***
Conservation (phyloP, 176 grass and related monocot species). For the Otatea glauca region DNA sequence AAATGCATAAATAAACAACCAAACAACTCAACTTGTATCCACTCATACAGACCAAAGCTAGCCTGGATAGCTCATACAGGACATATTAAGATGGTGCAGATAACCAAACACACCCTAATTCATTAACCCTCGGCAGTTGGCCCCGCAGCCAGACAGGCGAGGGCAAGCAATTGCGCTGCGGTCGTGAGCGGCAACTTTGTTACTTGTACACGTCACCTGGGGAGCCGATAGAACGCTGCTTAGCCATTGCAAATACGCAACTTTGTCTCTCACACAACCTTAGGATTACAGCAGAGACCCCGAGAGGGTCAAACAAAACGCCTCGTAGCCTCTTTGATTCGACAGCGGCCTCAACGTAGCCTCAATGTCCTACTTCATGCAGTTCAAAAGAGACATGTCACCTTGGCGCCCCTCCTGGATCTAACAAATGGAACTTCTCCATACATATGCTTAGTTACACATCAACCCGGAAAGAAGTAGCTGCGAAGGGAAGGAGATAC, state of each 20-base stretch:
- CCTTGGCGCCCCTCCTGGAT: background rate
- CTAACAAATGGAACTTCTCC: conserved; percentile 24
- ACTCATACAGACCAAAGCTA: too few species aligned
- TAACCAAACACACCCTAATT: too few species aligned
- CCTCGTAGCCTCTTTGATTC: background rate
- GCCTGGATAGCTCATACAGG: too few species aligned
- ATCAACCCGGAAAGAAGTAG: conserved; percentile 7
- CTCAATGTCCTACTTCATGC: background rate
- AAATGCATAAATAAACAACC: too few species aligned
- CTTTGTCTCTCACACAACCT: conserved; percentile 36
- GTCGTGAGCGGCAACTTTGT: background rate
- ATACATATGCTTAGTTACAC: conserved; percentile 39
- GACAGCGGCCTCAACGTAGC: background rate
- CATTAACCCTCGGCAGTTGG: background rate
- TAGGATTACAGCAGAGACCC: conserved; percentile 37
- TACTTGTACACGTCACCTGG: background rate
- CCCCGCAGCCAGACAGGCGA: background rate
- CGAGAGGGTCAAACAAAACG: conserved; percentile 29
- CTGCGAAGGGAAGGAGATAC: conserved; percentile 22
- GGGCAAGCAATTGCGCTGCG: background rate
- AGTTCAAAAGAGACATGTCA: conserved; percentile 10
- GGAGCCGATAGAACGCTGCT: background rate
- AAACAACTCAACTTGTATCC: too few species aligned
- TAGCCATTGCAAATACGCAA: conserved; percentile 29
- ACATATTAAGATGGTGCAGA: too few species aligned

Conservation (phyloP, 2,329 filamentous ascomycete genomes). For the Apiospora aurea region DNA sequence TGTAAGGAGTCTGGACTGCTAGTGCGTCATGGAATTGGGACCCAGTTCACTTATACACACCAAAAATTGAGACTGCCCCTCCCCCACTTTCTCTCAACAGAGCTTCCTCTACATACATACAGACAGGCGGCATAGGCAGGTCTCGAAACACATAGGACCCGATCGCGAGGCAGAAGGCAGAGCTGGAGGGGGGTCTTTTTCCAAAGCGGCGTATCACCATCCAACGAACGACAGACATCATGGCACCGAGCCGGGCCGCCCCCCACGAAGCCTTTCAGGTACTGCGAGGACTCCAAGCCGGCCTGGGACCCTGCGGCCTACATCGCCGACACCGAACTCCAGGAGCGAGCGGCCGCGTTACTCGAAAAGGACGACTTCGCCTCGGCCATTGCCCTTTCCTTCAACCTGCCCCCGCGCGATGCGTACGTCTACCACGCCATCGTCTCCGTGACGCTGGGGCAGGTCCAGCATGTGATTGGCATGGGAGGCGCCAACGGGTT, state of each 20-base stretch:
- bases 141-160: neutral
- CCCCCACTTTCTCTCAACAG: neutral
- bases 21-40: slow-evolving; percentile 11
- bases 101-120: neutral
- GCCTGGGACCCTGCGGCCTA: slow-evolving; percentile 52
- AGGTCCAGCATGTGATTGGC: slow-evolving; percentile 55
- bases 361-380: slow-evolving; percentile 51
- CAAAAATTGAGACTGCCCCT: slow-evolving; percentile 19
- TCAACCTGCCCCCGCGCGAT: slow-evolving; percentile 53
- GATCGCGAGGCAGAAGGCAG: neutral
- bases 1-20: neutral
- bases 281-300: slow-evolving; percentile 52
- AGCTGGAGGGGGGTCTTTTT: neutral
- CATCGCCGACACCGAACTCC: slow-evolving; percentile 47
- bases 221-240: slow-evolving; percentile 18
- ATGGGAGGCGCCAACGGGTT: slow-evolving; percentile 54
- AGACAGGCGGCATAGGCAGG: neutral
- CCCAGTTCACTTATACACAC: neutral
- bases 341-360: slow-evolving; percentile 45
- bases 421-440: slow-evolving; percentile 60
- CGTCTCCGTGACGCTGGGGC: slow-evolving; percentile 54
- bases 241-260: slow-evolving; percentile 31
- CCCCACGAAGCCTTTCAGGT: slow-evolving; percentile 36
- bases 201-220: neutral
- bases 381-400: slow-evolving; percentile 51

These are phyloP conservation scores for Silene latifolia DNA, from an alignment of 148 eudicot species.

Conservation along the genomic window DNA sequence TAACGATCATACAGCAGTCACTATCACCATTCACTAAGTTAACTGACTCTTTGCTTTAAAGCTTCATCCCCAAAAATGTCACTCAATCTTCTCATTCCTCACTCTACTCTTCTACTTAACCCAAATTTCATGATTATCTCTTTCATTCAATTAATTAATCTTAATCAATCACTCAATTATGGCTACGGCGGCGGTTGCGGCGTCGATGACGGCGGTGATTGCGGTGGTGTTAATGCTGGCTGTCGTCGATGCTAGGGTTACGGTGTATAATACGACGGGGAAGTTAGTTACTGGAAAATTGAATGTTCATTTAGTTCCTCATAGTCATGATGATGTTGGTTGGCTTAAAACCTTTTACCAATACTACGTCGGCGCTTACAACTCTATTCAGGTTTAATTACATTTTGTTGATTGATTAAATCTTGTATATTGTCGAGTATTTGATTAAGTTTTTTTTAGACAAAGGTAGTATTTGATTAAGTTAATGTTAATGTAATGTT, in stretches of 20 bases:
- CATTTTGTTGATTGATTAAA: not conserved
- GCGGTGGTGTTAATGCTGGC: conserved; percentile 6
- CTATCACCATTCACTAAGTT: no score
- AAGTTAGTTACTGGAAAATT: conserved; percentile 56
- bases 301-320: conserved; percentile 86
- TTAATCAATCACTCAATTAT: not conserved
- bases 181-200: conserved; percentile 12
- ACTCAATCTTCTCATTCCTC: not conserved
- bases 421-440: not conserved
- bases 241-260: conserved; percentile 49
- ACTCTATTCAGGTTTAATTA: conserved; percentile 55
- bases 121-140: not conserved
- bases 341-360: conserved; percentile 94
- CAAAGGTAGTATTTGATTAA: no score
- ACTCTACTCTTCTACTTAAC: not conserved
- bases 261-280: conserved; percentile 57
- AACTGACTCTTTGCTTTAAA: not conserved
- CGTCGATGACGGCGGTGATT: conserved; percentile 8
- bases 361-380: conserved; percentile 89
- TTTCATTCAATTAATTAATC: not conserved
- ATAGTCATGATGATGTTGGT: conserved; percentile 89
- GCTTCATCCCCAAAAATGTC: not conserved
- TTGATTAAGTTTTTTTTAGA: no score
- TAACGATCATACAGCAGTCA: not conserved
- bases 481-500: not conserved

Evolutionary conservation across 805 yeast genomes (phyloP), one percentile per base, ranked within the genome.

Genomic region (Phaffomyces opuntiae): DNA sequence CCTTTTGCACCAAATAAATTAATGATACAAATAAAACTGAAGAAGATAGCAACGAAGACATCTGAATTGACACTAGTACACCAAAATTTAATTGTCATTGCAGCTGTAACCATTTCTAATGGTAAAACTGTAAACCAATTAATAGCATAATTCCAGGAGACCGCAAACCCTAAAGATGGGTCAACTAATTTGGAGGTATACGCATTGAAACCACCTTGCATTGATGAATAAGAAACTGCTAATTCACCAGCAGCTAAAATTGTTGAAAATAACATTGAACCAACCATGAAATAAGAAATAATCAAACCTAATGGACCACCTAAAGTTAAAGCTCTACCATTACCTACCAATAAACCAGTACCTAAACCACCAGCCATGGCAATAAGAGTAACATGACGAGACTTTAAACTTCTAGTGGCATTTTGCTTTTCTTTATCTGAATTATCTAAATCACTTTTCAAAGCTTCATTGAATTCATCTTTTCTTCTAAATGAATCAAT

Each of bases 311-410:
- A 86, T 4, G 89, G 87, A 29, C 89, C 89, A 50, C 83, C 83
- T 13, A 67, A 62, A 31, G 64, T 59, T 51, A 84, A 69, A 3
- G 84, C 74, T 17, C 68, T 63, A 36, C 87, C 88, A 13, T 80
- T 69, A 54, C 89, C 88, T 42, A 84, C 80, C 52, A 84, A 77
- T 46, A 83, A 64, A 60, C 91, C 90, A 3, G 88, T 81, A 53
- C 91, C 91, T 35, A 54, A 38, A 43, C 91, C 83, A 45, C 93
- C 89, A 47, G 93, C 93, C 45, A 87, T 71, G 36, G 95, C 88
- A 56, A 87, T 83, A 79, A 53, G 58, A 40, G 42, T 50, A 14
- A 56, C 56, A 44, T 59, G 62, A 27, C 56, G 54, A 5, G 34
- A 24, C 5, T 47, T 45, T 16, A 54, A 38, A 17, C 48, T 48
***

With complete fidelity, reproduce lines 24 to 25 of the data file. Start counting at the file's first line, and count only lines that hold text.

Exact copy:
- AAACAACTCAACTTGTATCC: too few species aligned
- TAGCCATTGCAAATACGCAA: conserved; percentile 29